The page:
• The Originals, Game of Thrones, Graceland and Arrow all deconstruct The Unfettered. The actions that Klaus, Stannis, Briggs and Oliver take in order to defeat the villains result in the loss of several key allies. In particular, Briggs' Manipulative Bastard tendencies, as well as being a Control Freak, resulted in him taking down the Big Bad of season three through Mike, but it also ended with him being a Broken Pedestal for Mike and Johnny. Stannis's sacrifice of his daughter cost him his army. Oliver and Klaus both became The Mole, but their actions drove away both Diggle and Elijah.
  • Once Upon a Time:
    • Emma is the Agent Scully, but her skepticism is borne of lack of trust due to past abandonment issues.
    • Henry aspires to be a Kid Hero but his need to live a more exciting life causes him to needlessly risk his life.
    • Regina is a "Well Done, Son!" Guy who is never able to free herself of wanting to please her mother Cora. She blames Snow White for the death of her first love even though it was Cora who killed him.
  • Stargate Atlantis deconstructs the Space People trope with the introduction of the "Travelers." As cool as it sounds to be a people that lives their entire lives on ships in interstellar space, by the time of the show it's proven to be a cultural dead end. Without access to planetary resources they're unable to build new ships. The ships they do have are aging clunkers kept running with scavenged parts, and none of them are replaceable. Their population growth has to be strictly controlled because they only have so much living space. They keep to themselves so much that most other civilizations aren't even aware of their existence, or else consider them untrustworthy scavengers who'll do anything to survive. They are slow to form alliances or expose themselves to situations that could lead to open conflicts, because they have so much to lose. Many have simply abandoned the Traveler lifestyle and integrated themselves into terrestrial societies.
  • The Firefly episode "Trash" is a notable deconstruction of The Vamp (in the person of "YoSaffBridge"), showing how depressing and dehumanizing it can really be to be one, and how psychologically messed up someone would have to be to want to be one. Saff has completely mastered the art of seduction, but at the cost of any chance of ever having a meaningful relationship with another human being. After years of getting ahead through lying and manipulation, she's left a trail of abandoned identities behind her - to the point that even she barely knows who she is anymore - and a long line of men that she abandoned soon after marrying them for profit. At the end of the episode, Mal outright dismantles her whole M.O. in a well-timed "The Reason You Suck" Speech, where he points out that people like him will always trump people like her - because unlike her, he has a devoted crew of True Companions that will always have his back. In a pinch, well-earned loyalty always trumps cheap manipulation.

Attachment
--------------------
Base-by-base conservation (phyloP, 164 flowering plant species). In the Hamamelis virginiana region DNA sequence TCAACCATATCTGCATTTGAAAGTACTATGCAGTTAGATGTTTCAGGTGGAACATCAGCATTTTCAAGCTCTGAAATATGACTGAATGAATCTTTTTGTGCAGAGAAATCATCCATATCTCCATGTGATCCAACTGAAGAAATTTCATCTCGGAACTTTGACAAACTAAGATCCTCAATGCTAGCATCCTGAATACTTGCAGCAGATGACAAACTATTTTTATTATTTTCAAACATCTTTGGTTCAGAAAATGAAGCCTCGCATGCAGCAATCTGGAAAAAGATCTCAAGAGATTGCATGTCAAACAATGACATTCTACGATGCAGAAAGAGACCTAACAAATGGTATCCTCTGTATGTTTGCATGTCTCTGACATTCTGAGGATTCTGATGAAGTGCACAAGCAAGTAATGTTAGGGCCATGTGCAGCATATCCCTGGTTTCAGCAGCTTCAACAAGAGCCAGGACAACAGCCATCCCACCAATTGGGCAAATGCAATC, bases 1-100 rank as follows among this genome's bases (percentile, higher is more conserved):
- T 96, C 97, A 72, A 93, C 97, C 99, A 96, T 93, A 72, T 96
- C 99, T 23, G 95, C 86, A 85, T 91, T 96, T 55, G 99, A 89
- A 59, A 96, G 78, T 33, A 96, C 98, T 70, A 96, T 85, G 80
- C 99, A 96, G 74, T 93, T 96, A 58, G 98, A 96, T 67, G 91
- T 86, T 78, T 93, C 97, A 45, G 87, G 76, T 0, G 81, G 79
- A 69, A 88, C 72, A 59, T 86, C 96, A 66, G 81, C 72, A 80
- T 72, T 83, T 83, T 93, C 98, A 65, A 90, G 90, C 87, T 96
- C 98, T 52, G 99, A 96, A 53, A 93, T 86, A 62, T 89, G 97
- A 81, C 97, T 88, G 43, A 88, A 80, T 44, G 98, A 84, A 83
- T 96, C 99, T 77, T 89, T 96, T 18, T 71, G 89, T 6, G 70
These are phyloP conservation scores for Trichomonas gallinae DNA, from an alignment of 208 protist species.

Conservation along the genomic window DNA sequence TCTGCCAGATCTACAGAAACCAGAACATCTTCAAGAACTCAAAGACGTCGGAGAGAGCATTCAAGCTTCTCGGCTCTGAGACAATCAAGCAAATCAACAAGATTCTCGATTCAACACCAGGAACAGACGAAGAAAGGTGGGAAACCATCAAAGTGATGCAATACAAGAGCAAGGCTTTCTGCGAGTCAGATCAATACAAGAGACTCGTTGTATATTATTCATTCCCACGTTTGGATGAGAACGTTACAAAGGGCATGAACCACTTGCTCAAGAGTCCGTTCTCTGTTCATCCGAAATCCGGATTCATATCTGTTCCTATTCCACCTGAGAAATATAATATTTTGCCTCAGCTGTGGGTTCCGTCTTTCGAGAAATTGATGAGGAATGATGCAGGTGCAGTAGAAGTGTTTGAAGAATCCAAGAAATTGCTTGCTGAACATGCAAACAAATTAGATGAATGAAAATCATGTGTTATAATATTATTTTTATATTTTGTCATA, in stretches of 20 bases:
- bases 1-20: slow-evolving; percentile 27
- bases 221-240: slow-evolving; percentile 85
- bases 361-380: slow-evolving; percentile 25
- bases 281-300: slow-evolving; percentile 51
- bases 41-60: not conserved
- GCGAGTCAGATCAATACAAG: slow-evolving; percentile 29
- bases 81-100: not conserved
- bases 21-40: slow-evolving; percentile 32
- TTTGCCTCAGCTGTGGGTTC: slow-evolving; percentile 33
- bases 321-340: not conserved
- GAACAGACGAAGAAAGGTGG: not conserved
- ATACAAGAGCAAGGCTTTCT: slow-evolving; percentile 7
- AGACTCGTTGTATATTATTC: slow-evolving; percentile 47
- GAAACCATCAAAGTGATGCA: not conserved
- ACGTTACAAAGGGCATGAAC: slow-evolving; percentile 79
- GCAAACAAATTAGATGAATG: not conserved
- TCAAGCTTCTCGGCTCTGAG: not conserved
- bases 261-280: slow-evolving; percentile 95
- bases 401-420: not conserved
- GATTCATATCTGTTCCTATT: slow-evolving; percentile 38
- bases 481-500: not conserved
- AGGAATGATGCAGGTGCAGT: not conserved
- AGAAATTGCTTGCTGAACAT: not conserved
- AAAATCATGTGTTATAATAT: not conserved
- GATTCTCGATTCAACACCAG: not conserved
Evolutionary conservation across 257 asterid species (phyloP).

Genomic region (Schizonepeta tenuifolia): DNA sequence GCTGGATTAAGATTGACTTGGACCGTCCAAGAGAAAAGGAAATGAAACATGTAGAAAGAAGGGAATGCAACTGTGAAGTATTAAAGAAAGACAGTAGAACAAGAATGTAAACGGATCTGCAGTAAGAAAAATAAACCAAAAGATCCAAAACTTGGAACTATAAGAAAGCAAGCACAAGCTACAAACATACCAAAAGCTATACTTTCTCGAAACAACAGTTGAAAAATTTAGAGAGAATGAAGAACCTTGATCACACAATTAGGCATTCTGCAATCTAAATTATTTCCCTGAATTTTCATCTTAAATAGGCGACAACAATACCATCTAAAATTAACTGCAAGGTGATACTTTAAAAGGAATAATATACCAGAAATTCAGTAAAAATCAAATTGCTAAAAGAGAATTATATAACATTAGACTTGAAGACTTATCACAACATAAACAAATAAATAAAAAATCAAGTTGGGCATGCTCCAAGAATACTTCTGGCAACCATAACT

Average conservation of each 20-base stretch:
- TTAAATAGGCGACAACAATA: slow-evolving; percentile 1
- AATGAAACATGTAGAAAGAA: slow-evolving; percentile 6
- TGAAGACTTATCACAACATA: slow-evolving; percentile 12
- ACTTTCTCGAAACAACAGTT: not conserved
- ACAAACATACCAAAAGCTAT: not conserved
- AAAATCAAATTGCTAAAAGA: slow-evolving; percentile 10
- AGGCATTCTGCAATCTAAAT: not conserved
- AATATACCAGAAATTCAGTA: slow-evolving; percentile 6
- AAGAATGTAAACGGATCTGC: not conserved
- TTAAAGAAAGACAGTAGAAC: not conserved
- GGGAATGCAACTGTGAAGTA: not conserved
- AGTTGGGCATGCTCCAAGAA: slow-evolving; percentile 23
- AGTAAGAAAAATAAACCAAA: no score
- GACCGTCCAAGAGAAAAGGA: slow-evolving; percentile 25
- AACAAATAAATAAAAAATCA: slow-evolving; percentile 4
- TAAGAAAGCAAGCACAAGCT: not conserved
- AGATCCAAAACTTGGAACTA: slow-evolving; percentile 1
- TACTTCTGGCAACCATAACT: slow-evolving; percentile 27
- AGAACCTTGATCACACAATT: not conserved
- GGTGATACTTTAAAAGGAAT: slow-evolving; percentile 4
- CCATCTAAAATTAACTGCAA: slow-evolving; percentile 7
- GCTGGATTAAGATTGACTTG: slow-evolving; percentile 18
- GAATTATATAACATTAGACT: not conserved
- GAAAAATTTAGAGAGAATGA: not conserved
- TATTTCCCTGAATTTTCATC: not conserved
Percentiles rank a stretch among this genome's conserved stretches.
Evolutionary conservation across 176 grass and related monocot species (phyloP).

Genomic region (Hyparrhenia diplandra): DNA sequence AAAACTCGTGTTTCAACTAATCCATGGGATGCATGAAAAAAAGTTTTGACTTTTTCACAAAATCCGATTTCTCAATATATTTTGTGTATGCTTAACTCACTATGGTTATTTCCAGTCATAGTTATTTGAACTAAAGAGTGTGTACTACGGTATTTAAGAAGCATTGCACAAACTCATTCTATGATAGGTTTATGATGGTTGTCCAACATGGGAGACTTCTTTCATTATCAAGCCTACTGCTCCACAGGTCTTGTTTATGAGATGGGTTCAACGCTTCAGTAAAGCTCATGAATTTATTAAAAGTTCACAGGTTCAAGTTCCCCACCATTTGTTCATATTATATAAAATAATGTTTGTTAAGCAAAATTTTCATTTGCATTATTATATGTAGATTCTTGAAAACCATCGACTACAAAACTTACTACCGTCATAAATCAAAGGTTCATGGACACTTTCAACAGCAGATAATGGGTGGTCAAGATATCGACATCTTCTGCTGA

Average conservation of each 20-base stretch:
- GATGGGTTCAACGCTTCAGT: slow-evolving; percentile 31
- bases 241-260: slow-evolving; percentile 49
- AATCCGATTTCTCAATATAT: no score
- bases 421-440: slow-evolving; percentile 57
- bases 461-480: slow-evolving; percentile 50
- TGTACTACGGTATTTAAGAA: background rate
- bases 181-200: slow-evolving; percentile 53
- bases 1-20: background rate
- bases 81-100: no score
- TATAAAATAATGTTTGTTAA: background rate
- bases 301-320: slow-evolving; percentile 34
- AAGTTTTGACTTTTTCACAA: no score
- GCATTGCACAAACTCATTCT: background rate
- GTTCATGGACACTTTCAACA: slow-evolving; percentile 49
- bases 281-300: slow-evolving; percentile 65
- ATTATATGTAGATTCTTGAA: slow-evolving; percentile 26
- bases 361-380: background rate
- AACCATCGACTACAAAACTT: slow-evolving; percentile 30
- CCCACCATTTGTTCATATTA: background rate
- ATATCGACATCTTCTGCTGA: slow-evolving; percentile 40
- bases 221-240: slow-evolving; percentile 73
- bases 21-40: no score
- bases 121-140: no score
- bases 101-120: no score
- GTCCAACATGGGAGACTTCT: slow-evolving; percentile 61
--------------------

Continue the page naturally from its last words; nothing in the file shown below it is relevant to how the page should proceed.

• Two of a Kind deconstructed Papa Wolf in one episode. Ashley has a crush on her tutor but discovers he has a girlfriend and is heartbroken. When Kevin finds out, he fires the tutor thinking it would help. Instead Ashley yells at him for meddling in her private business and Carrie points out how Kevin assumed he would be helping rather than actually asking Ashley about her feelings. Kevin eventually admits it was more out of a desire to come across as a hero - and hires the tutor back.
  • The first 2 seasons of Downton Abbey deconstructed The Dutiful Son (or daughter, in this case) with Lady Mary, who was brought up believing family honor is everything even above personal happiness. She eventually falls in love with Matthew but her mother's pregnancy and possibility of finally having a male heir causes her break things off because Matthew would be title-less. When Cora loses the baby, Mary again tries to be with Matthew but he loses trust in her and believes her to be a Gold Digger. In season 2, Mary becomes engaged to Sir Richard who could provide for her even if everyone hates him. She breaks it off eventually and her father finally recognizes his fault in making Mary sacrifice love for honor. He tells her she can marry whoever she wants because a little scandal is worth it as long as his daughter is happy.
  • Community:
    • The episode "Studies in Modern Movement" deconstructs the "Loony Friends" part of the Loony Friends Improve Your Personality trope. After the strait-laced Annie agrees to move in with the eccentric Troy and Abed, she tries to go along with their zany antics and off-the-wall kookiness, but gradually gets more and more frustrated with their eccentricity and the selfishness, obliviousness, and annoying behaviour it leads to. The point is clearly made that while the Loony Friends may seem cool, wacky and fun in small doses and from a distance (such as the twenty-odd minutes you spend watching them on television), if you had to spend any meaningful amount of time up-close and personal with them they'd quickly become insufferably selfish and annoying if they weren't willing to tone things down a bit.
    • Jeff Winger deconstructs this from the other side. Yes, the Loony Friends gradually help improve his personality... but only because it turns out that for all his pretensions towards normality and his condescending attitude towards them, he's actually way more messed up than they are. He also desconstructs the "whacky lawyer who wins all his cases through courtroom antics" type by showing that a person who can win any argument and acts like the rules don't apply to him would probably be very hard to put up with in everyday life.